Mercy Community Services Ltd (trading as MercyCare)

Project: Made by Hand – Refugee Microenterprise Project

Location: Northern suburbs of Perth, Western Australia

Duration: 9 months

Requested Amount: $40,000 from a total project cost of $92,400. This grant will be used towards project coordination, workshop materials and catering.


Overview: Made-by-Hand will enable up to 30 refugee women living in the northern suburbs of Perth to develop micro-enterprises, generate their own income and increase their financial independence, including via access to selling at Mirrabooka Multicultural Markets and pop-up shops.


Who is the organisation and what is their mission?

MercyCare has been delivering services to vulnerable community members since 1846.

Their vision is for people and communities to thrive. Their mission is to bring compassion and justice to life and break cycles of significant disadvantage. MercyCare has been providing support to refugees and asylum seekers since 2011. It has a deep understanding of the needs of people starting a new life in Australia and a strong connection to local support agencies and refugees in the Mirrabooka community.


What is the project that the 100 Women grant will support?

Made-by-Hand will enable a group of refugee women from the Mirrabooka area to develop micro enterprises, generate their own income and increase their financial independence.

The project builds on broader work already being done in Perth’s Northern suburbs, bringing together community, local government and small-business partners to:

  • Identify refugee women with an interest in micro-enterprise as a source of income
  • Provide access to micro-enterprise training and practical support/mentoring
  • Provide a range of sales channels to reach customers, including the Mirrabooka Multicultural Markets, mobile markets, pop-up shops, and catering
  • Celebrate and showcase the successes of refugee entrepreneurs.


Who is the project for? Who else will benefit?

The target group is 30 vulnerable women from refugee backgrounds. MercyCare has direct relationships with many women through Settlement Engagement and Transition Services, Unaccompanied Minors program, No Interest Loans programs and the Mirrabooka Multicultural Markets. The participant’s families will also benefit from the additional income generated for the family via this project.


Why is the project needed – what is the need or opportunity that is being addressed?

This project responds to the entrepreneurial spirit and aspirations of refugee women who bring unique skills from their countries of origin. These vulnerable women from refugee backgrounds while not ready for traditional employment in the workforce, want to earn an income to increase their financial independence.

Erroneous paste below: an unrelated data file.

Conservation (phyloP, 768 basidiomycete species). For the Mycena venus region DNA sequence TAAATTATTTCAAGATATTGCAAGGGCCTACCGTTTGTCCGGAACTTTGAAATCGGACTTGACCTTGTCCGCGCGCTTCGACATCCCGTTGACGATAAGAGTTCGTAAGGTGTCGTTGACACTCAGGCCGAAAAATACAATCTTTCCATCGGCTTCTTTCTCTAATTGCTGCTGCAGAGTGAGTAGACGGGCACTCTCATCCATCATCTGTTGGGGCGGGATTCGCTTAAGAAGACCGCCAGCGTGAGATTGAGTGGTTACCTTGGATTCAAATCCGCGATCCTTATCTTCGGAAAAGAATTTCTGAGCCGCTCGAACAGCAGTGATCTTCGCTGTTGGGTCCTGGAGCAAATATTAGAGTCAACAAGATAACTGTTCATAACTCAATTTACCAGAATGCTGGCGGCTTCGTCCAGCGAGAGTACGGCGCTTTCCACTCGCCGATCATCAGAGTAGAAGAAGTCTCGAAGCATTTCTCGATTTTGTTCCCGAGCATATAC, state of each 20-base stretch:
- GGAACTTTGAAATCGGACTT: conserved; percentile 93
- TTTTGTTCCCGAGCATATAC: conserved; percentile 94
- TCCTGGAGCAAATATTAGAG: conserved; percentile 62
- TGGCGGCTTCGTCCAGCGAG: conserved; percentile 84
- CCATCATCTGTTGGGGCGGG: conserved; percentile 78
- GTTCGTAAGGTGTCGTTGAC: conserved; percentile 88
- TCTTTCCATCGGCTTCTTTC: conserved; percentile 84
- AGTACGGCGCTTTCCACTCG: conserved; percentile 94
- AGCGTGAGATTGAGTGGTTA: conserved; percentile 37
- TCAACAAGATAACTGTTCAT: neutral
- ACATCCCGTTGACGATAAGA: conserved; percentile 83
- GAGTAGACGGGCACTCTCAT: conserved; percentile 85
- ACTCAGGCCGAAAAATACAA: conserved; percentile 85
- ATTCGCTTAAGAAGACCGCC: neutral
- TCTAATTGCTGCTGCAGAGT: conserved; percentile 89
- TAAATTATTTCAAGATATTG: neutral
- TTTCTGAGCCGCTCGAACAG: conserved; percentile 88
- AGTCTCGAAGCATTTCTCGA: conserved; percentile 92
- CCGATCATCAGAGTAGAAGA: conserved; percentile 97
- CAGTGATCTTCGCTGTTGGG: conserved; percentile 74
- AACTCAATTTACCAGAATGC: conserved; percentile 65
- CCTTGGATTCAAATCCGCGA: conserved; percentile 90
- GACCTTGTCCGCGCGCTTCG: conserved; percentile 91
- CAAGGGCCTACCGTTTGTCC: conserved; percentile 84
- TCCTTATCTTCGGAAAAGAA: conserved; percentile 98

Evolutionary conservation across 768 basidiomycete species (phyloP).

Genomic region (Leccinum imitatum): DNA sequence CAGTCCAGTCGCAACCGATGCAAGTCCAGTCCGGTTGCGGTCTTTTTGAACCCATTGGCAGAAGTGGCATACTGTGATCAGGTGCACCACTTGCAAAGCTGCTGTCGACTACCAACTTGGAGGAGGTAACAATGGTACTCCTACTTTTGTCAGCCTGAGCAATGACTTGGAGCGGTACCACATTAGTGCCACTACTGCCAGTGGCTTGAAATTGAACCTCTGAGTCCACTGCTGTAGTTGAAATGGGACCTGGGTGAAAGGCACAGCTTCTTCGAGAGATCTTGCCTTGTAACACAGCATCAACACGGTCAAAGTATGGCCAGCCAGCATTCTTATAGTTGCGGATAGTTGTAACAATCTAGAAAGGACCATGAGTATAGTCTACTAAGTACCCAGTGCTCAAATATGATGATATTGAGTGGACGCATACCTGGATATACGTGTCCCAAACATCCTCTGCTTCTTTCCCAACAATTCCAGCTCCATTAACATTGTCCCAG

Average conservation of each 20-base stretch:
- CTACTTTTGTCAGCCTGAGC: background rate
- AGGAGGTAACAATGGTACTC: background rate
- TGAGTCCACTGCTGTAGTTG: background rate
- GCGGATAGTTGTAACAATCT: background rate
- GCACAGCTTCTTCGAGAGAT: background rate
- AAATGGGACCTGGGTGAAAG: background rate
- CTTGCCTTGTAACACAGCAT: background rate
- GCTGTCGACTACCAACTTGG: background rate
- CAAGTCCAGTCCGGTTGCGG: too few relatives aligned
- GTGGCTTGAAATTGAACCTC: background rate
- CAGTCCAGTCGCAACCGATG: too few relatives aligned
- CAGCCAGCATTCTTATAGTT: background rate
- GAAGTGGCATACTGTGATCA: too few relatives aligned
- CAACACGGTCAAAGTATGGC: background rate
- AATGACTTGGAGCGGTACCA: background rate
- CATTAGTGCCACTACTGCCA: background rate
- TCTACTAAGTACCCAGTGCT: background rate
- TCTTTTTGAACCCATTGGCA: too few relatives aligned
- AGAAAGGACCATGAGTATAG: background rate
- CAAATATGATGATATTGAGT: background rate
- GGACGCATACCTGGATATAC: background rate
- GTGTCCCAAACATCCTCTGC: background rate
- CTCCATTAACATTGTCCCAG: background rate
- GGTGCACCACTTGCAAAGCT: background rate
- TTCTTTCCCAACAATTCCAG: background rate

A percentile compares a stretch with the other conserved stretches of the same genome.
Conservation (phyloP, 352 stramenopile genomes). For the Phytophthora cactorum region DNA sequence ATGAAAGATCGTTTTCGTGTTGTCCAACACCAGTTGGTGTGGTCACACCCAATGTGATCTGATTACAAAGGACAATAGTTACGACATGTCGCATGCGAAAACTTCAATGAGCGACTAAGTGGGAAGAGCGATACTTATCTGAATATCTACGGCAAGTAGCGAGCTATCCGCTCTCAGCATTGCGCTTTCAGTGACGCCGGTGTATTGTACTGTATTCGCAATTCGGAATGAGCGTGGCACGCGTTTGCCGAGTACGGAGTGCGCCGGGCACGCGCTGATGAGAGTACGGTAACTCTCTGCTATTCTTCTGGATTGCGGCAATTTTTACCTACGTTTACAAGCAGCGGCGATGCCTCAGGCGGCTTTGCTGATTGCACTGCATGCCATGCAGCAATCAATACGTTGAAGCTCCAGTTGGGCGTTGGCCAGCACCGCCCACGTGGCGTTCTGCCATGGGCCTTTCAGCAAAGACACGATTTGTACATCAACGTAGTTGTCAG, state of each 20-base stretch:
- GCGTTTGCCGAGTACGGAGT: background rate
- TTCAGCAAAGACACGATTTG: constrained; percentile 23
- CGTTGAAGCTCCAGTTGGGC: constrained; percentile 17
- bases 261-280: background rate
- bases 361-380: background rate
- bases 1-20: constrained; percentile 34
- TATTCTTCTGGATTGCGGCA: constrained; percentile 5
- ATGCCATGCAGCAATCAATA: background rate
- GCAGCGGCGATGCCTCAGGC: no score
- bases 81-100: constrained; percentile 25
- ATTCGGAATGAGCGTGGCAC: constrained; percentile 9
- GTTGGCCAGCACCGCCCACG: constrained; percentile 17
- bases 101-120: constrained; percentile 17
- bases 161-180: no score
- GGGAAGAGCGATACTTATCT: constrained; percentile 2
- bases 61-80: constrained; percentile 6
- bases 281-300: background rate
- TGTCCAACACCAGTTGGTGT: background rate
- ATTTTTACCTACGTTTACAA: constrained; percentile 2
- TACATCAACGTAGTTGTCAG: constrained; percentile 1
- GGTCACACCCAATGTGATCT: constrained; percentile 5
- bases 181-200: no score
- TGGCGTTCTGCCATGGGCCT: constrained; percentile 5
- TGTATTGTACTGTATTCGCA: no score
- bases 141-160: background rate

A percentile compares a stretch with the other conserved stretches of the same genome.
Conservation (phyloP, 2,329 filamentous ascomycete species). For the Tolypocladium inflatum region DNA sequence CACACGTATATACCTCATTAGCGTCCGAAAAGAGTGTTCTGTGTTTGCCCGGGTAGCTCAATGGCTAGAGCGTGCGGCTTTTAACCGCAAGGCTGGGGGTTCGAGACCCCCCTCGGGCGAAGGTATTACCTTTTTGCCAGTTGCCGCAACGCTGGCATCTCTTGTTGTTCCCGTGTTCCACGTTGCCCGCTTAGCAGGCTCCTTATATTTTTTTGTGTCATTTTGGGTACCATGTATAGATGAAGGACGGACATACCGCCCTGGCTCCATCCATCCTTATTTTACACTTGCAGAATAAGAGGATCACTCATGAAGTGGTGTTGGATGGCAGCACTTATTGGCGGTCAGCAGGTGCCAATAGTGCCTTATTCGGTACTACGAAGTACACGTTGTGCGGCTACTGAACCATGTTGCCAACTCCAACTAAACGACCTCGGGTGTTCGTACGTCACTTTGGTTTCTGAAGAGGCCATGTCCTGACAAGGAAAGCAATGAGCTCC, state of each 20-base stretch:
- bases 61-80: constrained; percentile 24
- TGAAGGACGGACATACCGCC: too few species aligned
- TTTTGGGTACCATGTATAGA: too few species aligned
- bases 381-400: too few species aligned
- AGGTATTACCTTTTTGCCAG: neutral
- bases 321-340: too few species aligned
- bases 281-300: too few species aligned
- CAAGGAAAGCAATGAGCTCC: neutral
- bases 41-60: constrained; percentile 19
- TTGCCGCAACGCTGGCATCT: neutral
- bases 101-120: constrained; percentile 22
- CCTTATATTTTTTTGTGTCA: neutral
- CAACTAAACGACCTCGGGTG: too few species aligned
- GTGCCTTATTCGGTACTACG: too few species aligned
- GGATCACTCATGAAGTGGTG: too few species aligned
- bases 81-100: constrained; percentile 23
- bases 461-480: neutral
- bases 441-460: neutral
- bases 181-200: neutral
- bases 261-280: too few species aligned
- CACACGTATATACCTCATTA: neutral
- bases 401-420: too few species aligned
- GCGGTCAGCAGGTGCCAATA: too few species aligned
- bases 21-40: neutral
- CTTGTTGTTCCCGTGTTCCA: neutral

Many women ran their own microenterprises before coming to Australia. This was their main source of income and how they adapted to survive, often they were doing this whilst displaced. They intuitively know the business process but need support in the local context to transfer skills. There is an untapped opportunity for these women to generate income via microenterprise.


Why is the solution the best answer to the identified need or opportunity?

There are strong ‘push’ and ‘pull’ factors for migrant women to generate income and to move towards financial independence. Many face barriers to employment, including lack of recognition of skills, limited local work experience, low English language, cultural barriers, discrimination and limited access to business/social support systems. Furthermore, many women are juggling the unpaid work demands of caring for families, whilst experiencing isolation in a new country and community.

MercyCare, City Rotary and CARAD have utilised a human centred design approach to scan the current environment, look at gaps and understand the opportunities. Consultation through the Markets Community Working Group (with significant representation of refugee women) has honed understanding of the key needs for refugee microentrepreneurs:

  • Exploration and early preparation work with women keen to start an enterprise.
  • Micro-enterprise training to help women package their business idea in a safe environment with peers.
  • Help with navigating legal, health, safety compliance, and the financial accountability aspects of running a business as well as marketing and visual presentation.
  • Business coaching to enable women to grow their enterprise.
  • Provide additional channels for selling and opportunities for refugee enterprises to reach a greater range of customers.
  • Timely access to capital.

Further, the government recently identified refugee enterprises as an important element in economic recovery. It is partnering with Thrive Loans to fund 230 refugee enterprise loans in 2022.


What are the planned outcomes as a result of the project?

The long-term impact of this project is that refugee and asylum seeker women will generate their own income and gain a level of financial independence through microenterprise. Success will be monitored through a range of outcome measures. Further, a more detailed logic model will be developed to capture intended outcomes and list all indicators and methods of data collection. This will explore the impact of this program and provide reflections and learnings upon program completion.


Are there any notable partners or collaborators?

  • CARAD – there is a strategic alliance to develop livelihoods for vulnerable refugees, including enterprise/direct employment through the Fare Foods social enterprise.
  • City Rotary – provide pro-bono support to our refugee livelihoods work.
  • Business One Stop Shop (Midland) – provide business skills.



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